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Trigger/Latch Technique for Hardware Simulation Programs

IP.com Disclosure Number: IPCOM000053150D
Original Publication Date: 1981-Sep-01
Included in the Prior Art Database: 2005-Feb-12
Document File: 3 page(s) / 51K

Publishing Venue

IBM

Related People

Anderson, DW: AUTHOR [+3]

Abstract

Introduction. The trigger/latch technique is a convenient technique for handling a difficult simulation job: the modelling of simultaneous activities on a digital computer which is by nature a sequential device

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Trigger/Latch Technique for Hardware Simulation Programs

Introduction

The trigger/latch technique is a convenient technique for handling a difficult simulation job: the modelling of simultaneous activities on a digital computer which is by nature a sequential device.

Description of the Trigger/Latch Technique

Every facility in the modelled hardware mechanism (adders, control registers, queue registers, bus "slots", etc.) is represented in two states: a trigger and a latch. The trigger is the prior-cycle, or "used-to-be" state. The latch is the incipient or "about-to-be" state. By testing the value of corresponding triggers and latches, the simulator can tell where it has been and where it is going. The triggers represent the very recent past, but as history, they may not be tampered with. The latches are present-future and may be altered. The use of the trigger/latch technique is governed by this cardinal rule: test triggers; set latches.

At the end of each simulated machine cycle an "update" function increments the modelled processor clock and copies the contents of all latches into their corresponding triggers. This is done unconditionally, despite the fact that in many cases the trigger and latch are already identical in value.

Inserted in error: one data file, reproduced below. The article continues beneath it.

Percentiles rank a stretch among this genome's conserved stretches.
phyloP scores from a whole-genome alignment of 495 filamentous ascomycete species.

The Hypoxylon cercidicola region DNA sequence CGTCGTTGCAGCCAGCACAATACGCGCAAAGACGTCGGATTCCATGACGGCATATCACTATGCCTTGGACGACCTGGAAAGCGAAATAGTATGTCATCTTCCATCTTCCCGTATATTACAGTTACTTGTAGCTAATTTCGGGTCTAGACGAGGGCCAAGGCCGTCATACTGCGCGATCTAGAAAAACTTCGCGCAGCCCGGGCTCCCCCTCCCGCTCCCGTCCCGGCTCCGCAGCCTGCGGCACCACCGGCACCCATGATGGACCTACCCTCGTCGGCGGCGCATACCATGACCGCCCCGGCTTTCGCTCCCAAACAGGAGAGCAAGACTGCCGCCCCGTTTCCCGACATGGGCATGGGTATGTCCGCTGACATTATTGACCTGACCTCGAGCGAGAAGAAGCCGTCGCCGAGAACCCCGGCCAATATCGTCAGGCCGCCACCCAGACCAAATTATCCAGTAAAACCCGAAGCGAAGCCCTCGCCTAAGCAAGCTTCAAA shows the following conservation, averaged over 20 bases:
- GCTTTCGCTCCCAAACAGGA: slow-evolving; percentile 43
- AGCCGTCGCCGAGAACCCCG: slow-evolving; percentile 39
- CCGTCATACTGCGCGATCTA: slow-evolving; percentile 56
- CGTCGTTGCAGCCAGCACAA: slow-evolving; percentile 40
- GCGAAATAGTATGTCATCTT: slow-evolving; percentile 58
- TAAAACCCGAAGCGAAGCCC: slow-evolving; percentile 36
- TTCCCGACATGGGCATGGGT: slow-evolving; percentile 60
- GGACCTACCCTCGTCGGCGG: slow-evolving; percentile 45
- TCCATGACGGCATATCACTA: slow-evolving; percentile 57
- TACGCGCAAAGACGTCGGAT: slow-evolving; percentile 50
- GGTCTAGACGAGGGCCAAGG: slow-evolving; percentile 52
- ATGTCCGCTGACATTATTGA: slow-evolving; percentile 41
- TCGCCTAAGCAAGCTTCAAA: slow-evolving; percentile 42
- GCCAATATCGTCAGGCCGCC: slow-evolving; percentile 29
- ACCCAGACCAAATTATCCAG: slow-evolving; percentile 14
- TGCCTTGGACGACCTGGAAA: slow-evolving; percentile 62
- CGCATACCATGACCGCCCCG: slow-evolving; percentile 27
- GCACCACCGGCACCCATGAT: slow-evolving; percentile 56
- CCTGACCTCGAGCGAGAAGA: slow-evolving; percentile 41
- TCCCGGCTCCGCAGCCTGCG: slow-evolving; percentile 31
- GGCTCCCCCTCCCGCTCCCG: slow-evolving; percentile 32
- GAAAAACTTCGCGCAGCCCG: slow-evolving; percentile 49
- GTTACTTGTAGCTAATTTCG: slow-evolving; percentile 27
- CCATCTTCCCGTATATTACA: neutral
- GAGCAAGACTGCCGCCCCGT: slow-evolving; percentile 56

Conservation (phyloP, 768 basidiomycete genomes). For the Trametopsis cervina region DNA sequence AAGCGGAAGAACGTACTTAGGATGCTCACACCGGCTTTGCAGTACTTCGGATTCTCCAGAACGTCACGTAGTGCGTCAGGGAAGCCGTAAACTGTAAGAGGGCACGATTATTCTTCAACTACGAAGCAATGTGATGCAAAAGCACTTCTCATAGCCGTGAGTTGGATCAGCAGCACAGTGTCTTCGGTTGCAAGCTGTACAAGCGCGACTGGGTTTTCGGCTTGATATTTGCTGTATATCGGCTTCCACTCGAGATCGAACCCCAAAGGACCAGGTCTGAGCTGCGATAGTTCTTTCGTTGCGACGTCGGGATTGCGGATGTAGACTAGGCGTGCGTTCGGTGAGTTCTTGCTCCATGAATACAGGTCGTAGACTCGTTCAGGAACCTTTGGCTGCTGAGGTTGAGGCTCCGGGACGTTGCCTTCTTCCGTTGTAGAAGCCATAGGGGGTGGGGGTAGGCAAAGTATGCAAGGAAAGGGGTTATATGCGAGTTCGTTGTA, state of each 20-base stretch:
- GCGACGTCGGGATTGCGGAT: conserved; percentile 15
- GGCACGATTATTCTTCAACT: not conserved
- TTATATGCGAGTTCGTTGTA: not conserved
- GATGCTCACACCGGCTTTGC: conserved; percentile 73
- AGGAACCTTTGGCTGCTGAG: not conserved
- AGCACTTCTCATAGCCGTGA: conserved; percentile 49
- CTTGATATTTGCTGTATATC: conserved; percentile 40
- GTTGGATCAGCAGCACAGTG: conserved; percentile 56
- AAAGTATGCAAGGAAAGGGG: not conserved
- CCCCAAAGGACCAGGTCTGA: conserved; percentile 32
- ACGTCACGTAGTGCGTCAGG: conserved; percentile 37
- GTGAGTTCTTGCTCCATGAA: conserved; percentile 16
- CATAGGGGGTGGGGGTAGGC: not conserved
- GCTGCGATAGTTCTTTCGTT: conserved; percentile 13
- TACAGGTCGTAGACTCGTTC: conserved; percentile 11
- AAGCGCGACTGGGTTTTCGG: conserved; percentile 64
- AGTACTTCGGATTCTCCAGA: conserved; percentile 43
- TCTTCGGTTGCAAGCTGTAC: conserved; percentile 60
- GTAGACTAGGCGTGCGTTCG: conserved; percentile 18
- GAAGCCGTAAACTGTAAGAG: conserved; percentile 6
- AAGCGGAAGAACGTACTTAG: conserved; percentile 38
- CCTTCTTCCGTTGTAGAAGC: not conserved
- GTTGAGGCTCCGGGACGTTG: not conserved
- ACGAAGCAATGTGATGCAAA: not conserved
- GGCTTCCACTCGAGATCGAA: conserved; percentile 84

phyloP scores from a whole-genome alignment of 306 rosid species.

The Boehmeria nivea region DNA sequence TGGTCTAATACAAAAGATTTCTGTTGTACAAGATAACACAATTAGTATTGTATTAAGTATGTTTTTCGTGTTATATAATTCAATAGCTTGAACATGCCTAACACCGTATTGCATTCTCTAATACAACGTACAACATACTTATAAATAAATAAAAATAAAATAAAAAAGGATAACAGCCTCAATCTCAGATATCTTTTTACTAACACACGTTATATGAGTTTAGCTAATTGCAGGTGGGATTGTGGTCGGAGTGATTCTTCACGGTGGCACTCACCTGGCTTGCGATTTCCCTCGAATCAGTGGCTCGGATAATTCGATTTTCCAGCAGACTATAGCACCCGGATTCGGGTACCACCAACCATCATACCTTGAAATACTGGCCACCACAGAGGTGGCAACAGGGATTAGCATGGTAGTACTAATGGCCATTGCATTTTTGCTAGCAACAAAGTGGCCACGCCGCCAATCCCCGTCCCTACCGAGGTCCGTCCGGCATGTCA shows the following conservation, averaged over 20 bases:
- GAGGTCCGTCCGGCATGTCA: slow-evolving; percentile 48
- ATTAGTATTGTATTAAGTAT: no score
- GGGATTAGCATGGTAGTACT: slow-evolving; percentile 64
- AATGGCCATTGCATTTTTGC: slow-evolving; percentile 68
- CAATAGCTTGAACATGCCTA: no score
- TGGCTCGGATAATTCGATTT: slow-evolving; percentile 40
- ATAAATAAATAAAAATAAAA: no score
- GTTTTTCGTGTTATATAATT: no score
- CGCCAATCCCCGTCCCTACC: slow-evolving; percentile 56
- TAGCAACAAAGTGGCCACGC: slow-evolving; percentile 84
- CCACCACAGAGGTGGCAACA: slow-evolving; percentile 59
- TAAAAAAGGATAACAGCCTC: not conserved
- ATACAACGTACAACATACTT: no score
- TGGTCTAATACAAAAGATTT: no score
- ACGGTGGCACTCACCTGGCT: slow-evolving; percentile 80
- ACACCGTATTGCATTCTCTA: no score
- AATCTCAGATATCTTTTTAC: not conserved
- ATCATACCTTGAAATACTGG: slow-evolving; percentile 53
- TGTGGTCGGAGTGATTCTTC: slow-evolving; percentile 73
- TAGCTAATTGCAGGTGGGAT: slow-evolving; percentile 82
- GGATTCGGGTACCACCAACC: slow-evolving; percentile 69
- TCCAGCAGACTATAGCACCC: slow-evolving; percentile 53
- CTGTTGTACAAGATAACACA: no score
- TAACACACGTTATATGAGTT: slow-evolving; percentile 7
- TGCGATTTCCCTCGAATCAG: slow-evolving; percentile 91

ln actual hardware, there may be several mechanisms contending for the same shared resource. A predefined priority scheme dictates which mechanism prevails, with the others forced to endure a delay, and make the same request on a subsequent cycle. It is this kind of "race condition" which is one of the vexing problems in the task of hardware simulation. The value of the trigger/latch technique is that it simplifies this problem.

An Illustrative Example

Suppose that some part of the hardware to be simulated resembles an ordinary two-color traffic light. Postulate that one part of the modelled hardware performs Process A while another part of the hardware performs Process B. As both processes are performed simultaneously, they may be viewed in parallel, as shown in Fig. 1.

The result of these two processes performed simultaneously is that whatever the color of the light b...